British scientists have found a rare genetic mutation the blocks pain in humans. They say if a drug can mimic it, the result could be a new class of painkillers with few side effects, if any. VOA's David McAlary reports from Washington.
University of Cambridge researcher Geoffrey Woods and colleagues found three related families from northern Pakistan who do not know what pain is.
"We've been looking at a group of children who don't feel any pain," said Geoffrey Woods. "They have never felt any pain of any type in their entire lives."
You may wish for the same protection, but pain is actually good for you. It is a sensation that causes us to withdraw from danger, like fire, and therefore prolongs survival. One of the Pakistani boys was not so lucky. Woods says the 14-year-old youth's freedom from pain allowed him to stick knives through his arms and walk on burning coals to the astonishment of onlookers, but eventually led to his death.
"We decided it was a disease because the first child we were going to study jumped off a roof and killed himself," he said. "He did that because he didn't feel pain, and because he didn't feel pain, he didn't avoid painful or damaging situations."
Woods and his colleagues hope that what they have since learned about the nervous systems of the boys' surviving relatives can be turned into a benefit for controlling pain. By studying the blood of these families, they found that a mutation in a single gene creates a protein that blocks nerve impulses conveying pain signals to the brain.
Woods outlined a theory on how the gene mutation works in an interview with Nature magazine, where the study is published.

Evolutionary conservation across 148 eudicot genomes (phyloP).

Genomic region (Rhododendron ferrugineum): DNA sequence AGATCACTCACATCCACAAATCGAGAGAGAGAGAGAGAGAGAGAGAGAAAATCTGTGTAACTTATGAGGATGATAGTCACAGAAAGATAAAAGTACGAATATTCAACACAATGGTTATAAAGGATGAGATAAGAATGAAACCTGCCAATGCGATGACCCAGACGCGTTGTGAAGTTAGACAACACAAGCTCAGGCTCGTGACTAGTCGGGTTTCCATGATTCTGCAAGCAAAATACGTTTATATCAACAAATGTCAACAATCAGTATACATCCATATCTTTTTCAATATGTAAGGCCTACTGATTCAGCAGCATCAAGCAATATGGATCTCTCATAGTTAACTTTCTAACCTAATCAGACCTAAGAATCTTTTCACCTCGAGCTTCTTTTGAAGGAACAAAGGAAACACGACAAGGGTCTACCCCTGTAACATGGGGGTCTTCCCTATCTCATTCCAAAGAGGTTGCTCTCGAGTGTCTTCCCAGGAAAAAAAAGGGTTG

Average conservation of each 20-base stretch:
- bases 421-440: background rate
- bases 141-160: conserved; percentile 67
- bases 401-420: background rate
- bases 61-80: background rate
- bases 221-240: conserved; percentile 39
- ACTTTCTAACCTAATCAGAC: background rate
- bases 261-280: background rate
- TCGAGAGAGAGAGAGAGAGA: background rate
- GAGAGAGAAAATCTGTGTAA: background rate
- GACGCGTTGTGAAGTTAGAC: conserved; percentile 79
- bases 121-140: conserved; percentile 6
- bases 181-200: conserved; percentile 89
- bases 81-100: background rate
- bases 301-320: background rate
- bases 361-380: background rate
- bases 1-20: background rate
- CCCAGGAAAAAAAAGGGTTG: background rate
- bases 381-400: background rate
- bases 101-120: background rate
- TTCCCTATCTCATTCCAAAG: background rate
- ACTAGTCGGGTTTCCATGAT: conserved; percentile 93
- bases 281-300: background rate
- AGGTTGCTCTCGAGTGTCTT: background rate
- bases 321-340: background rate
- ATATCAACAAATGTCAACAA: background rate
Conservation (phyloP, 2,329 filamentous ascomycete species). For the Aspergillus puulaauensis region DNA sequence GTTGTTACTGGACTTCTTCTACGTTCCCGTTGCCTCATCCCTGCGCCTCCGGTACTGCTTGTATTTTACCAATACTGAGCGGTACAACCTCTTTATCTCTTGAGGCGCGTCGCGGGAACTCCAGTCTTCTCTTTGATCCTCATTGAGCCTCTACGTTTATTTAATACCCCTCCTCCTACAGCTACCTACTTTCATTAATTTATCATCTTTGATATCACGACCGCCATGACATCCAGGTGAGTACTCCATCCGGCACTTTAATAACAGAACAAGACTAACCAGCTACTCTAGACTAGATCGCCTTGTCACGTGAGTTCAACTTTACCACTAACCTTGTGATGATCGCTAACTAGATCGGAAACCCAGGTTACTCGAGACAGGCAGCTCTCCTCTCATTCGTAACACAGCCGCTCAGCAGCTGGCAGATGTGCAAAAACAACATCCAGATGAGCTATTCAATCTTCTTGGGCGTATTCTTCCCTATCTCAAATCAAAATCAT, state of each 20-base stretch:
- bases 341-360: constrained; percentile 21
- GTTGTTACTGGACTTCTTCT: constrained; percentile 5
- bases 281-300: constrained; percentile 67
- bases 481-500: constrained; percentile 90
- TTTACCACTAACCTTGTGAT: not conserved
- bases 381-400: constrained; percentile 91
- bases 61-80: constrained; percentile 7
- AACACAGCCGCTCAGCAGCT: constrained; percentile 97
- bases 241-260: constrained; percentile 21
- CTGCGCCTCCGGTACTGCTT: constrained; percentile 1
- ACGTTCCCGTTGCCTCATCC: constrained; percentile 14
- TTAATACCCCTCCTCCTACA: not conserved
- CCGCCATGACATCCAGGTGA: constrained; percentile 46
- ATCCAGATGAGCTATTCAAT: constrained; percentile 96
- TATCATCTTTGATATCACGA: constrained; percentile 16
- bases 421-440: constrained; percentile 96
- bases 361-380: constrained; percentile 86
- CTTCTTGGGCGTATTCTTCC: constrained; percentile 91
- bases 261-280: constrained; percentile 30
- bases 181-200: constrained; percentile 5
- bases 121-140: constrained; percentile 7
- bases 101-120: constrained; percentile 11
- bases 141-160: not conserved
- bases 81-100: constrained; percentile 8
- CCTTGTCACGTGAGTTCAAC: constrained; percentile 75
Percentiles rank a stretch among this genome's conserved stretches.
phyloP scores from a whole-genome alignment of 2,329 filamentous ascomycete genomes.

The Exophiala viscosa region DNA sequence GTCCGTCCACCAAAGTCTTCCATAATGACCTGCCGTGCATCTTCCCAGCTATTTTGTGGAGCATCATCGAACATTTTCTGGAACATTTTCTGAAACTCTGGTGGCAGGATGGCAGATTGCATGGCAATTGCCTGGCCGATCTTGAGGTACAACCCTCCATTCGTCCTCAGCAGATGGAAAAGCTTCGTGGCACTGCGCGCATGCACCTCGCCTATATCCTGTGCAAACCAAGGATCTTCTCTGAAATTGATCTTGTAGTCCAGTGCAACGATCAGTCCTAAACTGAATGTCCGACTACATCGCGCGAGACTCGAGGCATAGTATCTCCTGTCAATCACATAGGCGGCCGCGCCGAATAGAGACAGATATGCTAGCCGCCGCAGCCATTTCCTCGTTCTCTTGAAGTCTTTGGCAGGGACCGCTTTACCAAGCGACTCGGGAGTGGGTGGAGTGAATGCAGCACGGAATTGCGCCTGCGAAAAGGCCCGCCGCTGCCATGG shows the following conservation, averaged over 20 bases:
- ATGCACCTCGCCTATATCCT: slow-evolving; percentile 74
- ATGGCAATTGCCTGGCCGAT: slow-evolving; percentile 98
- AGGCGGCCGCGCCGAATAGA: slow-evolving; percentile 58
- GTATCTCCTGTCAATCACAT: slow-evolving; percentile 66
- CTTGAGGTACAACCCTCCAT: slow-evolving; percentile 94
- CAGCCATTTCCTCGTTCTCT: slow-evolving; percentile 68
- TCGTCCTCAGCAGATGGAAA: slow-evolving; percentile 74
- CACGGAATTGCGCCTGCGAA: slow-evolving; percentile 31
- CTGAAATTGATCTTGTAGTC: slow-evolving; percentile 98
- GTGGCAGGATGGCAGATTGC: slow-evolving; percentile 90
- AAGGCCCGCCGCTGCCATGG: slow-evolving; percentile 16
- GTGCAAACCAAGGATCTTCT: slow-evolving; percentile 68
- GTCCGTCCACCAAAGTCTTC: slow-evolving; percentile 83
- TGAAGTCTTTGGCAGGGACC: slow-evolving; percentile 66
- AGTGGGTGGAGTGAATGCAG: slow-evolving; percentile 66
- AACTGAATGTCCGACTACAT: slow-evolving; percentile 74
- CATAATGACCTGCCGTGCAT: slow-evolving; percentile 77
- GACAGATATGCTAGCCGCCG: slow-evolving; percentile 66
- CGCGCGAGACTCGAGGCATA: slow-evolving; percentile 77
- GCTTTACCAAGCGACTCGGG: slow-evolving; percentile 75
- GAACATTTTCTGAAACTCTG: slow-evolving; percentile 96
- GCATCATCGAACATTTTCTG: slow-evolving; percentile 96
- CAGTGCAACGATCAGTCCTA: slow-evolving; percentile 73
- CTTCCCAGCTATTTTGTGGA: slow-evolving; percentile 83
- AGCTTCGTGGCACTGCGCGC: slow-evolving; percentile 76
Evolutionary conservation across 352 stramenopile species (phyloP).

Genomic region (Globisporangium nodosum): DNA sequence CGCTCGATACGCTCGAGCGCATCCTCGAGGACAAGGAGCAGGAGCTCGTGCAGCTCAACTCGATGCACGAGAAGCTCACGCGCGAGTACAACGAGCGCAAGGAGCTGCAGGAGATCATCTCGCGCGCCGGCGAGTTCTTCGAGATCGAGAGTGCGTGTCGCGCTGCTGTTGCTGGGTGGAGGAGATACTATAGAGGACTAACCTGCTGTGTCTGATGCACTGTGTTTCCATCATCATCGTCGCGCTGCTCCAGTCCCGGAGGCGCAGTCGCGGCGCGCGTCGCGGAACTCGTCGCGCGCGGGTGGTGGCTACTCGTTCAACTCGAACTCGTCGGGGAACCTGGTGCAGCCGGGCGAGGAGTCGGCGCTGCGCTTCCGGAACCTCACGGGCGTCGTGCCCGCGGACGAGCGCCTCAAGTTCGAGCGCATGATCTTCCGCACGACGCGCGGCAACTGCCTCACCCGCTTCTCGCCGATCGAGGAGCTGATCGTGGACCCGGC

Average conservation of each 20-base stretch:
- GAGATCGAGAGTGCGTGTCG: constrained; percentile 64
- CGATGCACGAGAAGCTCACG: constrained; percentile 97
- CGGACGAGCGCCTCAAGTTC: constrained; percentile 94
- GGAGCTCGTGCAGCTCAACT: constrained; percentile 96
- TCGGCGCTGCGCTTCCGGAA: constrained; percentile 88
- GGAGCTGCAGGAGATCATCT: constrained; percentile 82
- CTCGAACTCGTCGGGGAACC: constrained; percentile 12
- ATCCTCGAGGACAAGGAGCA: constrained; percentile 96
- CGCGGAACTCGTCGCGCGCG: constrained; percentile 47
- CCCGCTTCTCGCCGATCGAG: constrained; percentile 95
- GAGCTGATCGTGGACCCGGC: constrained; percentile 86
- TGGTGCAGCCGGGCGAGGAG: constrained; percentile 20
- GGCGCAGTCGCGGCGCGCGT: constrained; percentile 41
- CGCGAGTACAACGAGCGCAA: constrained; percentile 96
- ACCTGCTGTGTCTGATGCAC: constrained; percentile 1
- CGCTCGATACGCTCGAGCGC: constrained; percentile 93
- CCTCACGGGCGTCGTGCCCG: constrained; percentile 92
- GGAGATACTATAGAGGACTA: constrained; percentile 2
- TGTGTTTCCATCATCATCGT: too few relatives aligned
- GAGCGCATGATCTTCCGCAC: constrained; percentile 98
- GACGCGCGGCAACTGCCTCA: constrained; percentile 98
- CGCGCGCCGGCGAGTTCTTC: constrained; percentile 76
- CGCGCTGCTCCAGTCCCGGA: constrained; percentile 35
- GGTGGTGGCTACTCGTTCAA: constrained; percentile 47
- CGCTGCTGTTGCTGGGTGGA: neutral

"There are a number of proteins that sense tissue damage in our body of different types," explained Geoffrey Woods. "All are sensed, and a small sodium current leaks into a cell. That sodium current then needs to be amplified so it can be detected as a nerve impulse. It seems that our protein has that job. It takes all these small sodium signals and amplifies them so a nerve can detect them as a large voltage change."
Woods says if a drug could block this sodium channel as the natural protein does in the Pakistani families, it might be a total painkiller without side effects.
"These children and adults appear to be otherwise well," he noted. "There is nothing else wrong with their muscles, their intelligence, their sense of smell, the way they regulate their heart. Everything else seems to be fine. So potentially if you could block this channel in humans, you would have an analgesic that affects only pain."
He says in the end it might not be that simple, but the drug company Pfizer is trying to find out. It is already developing a product based on the new genetic target. The company says the drug should be ready for human tests in two years.